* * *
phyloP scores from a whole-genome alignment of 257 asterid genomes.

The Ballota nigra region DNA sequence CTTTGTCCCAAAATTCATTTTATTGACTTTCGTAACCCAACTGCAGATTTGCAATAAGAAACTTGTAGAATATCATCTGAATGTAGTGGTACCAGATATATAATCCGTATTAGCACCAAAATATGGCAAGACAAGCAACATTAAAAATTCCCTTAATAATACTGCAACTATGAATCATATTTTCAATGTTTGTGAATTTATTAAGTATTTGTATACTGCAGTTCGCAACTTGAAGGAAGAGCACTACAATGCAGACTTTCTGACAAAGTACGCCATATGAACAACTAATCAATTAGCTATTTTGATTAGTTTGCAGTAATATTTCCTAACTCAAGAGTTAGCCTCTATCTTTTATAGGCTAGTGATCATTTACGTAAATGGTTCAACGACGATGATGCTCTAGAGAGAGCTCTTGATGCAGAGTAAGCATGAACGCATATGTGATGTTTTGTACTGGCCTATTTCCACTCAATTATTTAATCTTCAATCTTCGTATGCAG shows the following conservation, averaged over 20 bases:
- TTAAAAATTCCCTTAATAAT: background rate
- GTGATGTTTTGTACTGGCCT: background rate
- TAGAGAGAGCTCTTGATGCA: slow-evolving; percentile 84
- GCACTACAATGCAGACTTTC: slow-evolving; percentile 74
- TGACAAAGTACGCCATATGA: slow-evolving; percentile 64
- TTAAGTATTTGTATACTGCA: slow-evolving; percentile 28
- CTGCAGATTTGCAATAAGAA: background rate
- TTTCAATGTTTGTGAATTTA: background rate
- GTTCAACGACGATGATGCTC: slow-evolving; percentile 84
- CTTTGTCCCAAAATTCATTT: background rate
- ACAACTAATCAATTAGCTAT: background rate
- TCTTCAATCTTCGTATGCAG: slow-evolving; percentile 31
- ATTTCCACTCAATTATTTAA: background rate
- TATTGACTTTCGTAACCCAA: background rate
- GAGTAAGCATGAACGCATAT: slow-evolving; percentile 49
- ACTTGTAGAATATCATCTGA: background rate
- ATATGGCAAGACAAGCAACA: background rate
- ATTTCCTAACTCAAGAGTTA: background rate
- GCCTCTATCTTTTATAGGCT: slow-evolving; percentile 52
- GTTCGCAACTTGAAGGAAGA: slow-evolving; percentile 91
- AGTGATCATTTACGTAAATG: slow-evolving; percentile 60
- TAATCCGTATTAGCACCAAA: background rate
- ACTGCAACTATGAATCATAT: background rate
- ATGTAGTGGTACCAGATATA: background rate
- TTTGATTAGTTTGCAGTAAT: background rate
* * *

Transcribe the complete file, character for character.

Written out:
phyloP scores from a whole-genome alignment of 257 asterid genomes.

The Ballota nigra region DNA sequence CTTTGTCCCAAAATTCATTTTATTGACTTTCGTAACCCAACTGCAGATTTGCAATAAGAAACTTGTAGAATATCATCTGAATGTAGTGGTACCAGATATATAATCCGTATTAGCACCAAAATATGGCAAGACAAGCAACATTAAAAATTCCCTTAATAATACTGCAACTATGAATCATATTTTCAATGTTTGTGAATTTATTAAGTATTTGTATACTGCAGTTCGCAACTTGAAGGAAGAGCACTACAATGCAGACTTTCTGACAAAGTACGCCATATGAACAACTAATCAATTAGCTATTTTGATTAGTTTGCAGTAATATTTCCTAACTCAAGAGTTAGCCTCTATCTTTTATAGGCTAGTGATCATTTACGTAAATGGTTCAACGACGATGATGCTCTAGAGAGAGCTCTTGATGCAGAGTAAGCATGAACGCATATGTGATGTTTTGTACTGGCCTATTTCCACTCAATTATTTAATCTTCAATCTTCGTATGCAG shows the following conservation, averaged over 20 bases:
- TTAAAAATTCCCTTAATAAT: background rate
- GTGATGTTTTGTACTGGCCT: background rate
- TAGAGAGAGCTCTTGATGCA: slow-evolving; percentile 84
- GCACTACAATGCAGACTTTC: slow-evolving; percentile 74
- TGACAAAGTACGCCATATGA: slow-evolving; percentile 64
- TTAAGTATTTGTATACTGCA: slow-evolving; percentile 28
- CTGCAGATTTGCAATAAGAA: background rate
- TTTCAATGTTTGTGAATTTA: background rate
- GTTCAACGACGATGATGCTC: slow-evolving; percentile 84
- CTTTGTCCCAAAATTCATTT: background rate
- ACAACTAATCAATTAGCTAT: background rate
- TCTTCAATCTTCGTATGCAG: slow-evolving; percentile 31
- ATTTCCACTCAATTATTTAA: background rate
- TATTGACTTTCGTAACCCAA: background rate
- GAGTAAGCATGAACGCATAT: slow-evolving; percentile 49
- ACTTGTAGAATATCATCTGA: background rate
- ATATGGCAAGACAAGCAACA: background rate
- ATTTCCTAACTCAAGAGTTA: background rate
- GCCTCTATCTTTTATAGGCT: slow-evolving; percentile 52
- GTTCGCAACTTGAAGGAAGA: slow-evolving; percentile 91
- AGTGATCATTTACGTAAATG: slow-evolving; percentile 60
- TAATCCGTATTAGCACCAAA: background rate
- ACTGCAACTATGAATCATAT: background rate
- ATGTAGTGGTACCAGATATA: background rate
- TTTGATTAGTTTGCAGTAAT: background rate